9 September 2010
In the dusty streets of Mathare in Nairobi, Kenya, dreams were nurtured as the young people of the township celebrated the opening of the Mathare Football for Hope Centre – the second of 20 such centres being built across Africa as a legacy of the 2010 Fifa World Cup™.
The facility has brought a new sense of belief to the youth of this area – a place where young people are confronted with social challenges such as unemployment, crime, illiteracy, HIV/Aids and poor sanitation.
This is the first centre to be opened outside South Africa. The inaugural centre was opened in Khayelitsha township on the outskirts of Cape Town last year as part of the 20 Centres for 2010 campaign initiated ahead of the World Cup.
The programme aims to build 20 centres around Africa that will address some of the challenges faced by the continent, including education and public health.
The Football for Hope centres will feature football mini-pitches along with classrooms and health care facilities, providing young people with access to counselling, health and educational services.
For Silas Lukale, the opening of the Mathare Football for Hope Centre has great significance. Born in poverty-stricken area of Kayole, just a stone’s throw away from Mathare, Lukale is hoping that the Centre will empower many others like him and help to improve their lives.
“The reality is, when you come from here, opportunities are very scarce. Sometimes there is a will, but without opportunities that doesn’t really help,” Lukale told Fifa.com on Saturday after playing an exhibition match on the new astro-turf pitch at Mathare. “I believe this will create such opportunities, it will inspire many people my age to start dreaming beyond their current circumstances.”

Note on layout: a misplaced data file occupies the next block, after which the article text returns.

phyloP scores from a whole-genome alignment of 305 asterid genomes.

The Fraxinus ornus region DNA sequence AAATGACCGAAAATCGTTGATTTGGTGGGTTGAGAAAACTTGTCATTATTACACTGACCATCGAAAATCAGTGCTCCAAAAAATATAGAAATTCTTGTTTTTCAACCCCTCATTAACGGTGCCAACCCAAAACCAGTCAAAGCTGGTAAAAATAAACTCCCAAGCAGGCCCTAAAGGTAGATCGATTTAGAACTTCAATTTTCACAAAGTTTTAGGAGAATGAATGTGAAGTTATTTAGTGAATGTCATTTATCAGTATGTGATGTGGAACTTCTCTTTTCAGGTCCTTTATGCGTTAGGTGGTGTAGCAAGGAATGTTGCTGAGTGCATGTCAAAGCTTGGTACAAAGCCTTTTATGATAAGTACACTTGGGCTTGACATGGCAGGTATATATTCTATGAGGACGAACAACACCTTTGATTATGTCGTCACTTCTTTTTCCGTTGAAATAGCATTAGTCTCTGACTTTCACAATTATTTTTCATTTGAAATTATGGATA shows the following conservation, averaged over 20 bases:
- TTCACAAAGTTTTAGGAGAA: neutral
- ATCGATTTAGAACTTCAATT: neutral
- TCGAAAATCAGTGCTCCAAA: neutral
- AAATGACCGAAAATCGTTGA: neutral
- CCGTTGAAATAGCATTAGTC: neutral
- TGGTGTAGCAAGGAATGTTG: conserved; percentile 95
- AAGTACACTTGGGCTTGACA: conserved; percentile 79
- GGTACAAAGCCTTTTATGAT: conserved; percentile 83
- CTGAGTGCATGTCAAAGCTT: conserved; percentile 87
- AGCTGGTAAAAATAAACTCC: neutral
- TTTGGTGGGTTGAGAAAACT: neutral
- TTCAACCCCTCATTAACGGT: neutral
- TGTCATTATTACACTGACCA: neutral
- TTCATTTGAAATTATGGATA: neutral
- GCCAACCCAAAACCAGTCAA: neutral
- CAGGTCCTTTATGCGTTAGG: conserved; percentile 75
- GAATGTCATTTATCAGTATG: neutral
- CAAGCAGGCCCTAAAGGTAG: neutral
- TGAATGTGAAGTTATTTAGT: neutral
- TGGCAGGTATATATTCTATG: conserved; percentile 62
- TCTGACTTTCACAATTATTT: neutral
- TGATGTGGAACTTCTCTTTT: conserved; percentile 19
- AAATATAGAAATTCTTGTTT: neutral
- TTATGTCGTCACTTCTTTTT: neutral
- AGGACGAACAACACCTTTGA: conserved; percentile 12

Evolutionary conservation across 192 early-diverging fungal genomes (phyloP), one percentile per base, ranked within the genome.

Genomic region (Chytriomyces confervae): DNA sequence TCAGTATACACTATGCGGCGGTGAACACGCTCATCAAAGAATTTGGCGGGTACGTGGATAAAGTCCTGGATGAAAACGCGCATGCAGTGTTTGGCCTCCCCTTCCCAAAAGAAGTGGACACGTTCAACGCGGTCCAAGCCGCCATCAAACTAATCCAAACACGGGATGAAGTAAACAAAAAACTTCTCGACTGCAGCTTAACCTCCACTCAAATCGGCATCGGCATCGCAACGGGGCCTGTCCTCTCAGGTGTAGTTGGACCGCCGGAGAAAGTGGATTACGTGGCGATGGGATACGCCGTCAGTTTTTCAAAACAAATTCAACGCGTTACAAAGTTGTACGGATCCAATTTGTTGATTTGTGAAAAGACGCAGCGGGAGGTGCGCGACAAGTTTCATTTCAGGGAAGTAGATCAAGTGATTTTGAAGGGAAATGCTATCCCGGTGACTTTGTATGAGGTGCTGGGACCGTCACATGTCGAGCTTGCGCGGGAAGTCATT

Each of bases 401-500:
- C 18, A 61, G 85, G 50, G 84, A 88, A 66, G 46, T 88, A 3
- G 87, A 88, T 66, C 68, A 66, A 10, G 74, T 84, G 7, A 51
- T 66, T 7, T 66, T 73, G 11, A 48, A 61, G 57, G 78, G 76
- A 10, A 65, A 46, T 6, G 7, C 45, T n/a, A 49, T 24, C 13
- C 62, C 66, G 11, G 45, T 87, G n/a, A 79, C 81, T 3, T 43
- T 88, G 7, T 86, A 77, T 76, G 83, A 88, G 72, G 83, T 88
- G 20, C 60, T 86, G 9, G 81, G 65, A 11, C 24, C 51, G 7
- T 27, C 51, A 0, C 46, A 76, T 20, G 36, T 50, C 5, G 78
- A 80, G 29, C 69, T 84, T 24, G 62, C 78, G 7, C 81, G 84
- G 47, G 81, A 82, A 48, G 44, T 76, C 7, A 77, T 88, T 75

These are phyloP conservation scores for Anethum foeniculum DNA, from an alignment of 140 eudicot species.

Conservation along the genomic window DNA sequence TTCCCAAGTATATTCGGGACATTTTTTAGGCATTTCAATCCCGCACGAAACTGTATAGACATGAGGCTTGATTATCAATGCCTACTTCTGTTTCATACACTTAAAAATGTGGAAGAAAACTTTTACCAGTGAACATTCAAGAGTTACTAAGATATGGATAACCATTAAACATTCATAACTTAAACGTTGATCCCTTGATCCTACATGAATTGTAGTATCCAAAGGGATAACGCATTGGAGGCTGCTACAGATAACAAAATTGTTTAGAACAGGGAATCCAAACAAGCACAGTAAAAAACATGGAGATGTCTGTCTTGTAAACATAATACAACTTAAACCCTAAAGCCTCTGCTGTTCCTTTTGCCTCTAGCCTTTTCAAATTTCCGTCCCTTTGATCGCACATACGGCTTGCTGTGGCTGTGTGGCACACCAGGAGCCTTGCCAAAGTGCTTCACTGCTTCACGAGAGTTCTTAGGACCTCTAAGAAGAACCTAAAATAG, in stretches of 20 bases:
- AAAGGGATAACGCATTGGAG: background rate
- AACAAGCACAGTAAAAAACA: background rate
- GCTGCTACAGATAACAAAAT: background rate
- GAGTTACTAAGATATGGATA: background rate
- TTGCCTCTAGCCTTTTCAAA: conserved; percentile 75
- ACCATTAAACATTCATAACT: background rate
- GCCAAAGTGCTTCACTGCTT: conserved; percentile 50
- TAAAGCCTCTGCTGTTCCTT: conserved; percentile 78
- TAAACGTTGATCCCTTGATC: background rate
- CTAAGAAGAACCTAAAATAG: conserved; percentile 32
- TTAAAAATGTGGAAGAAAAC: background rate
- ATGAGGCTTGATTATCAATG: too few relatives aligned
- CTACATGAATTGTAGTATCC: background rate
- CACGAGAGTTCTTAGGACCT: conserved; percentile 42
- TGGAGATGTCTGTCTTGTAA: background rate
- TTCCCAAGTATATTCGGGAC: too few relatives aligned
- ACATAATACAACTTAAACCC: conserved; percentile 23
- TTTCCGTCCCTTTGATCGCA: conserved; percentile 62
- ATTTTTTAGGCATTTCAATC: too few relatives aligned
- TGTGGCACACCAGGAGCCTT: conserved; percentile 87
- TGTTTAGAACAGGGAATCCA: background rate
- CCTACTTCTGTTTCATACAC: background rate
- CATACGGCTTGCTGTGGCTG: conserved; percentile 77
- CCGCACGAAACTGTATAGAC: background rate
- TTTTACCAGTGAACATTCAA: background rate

The Mathare Football for Hope Centre will be run by the Mathare Youth Sports Association (MYSA). The centre will help MYSA its leadership training, environmental clean-ups, HIV/Aids awareness campaigns and other community-oriented activities.
Fifa’s head of corporate social responsibility, Federico Addiechi, said there was “no better deserving organisation to host this centre than MYSA. They have done a lot of good work for the Kenyan youth for the past two decades, and we hope that this centre will further strengthen their work.”
MYSA chairman Bob Munro was upbeat about the possibilities that will be created by the Mathare Football for Hope Centre. “For the last 24 years, MYSA has provided hope to many young people. We believe that football is a powerful tool to communicate our message, and that is where this centre will play a vital role.”
Jan Coetzee, project manager of Streetfootballworld, a partner in the 20 Centres for 2010 programme, said: “After seeing the enthusiasm in our centre in Khayelitsha, I think we now see the value out of these centres.”
Six further centres are due to be completed in the next four to five months in Namibia, Mali, Rwanda, Ghana, Lesotho and Mokopane, South Africa.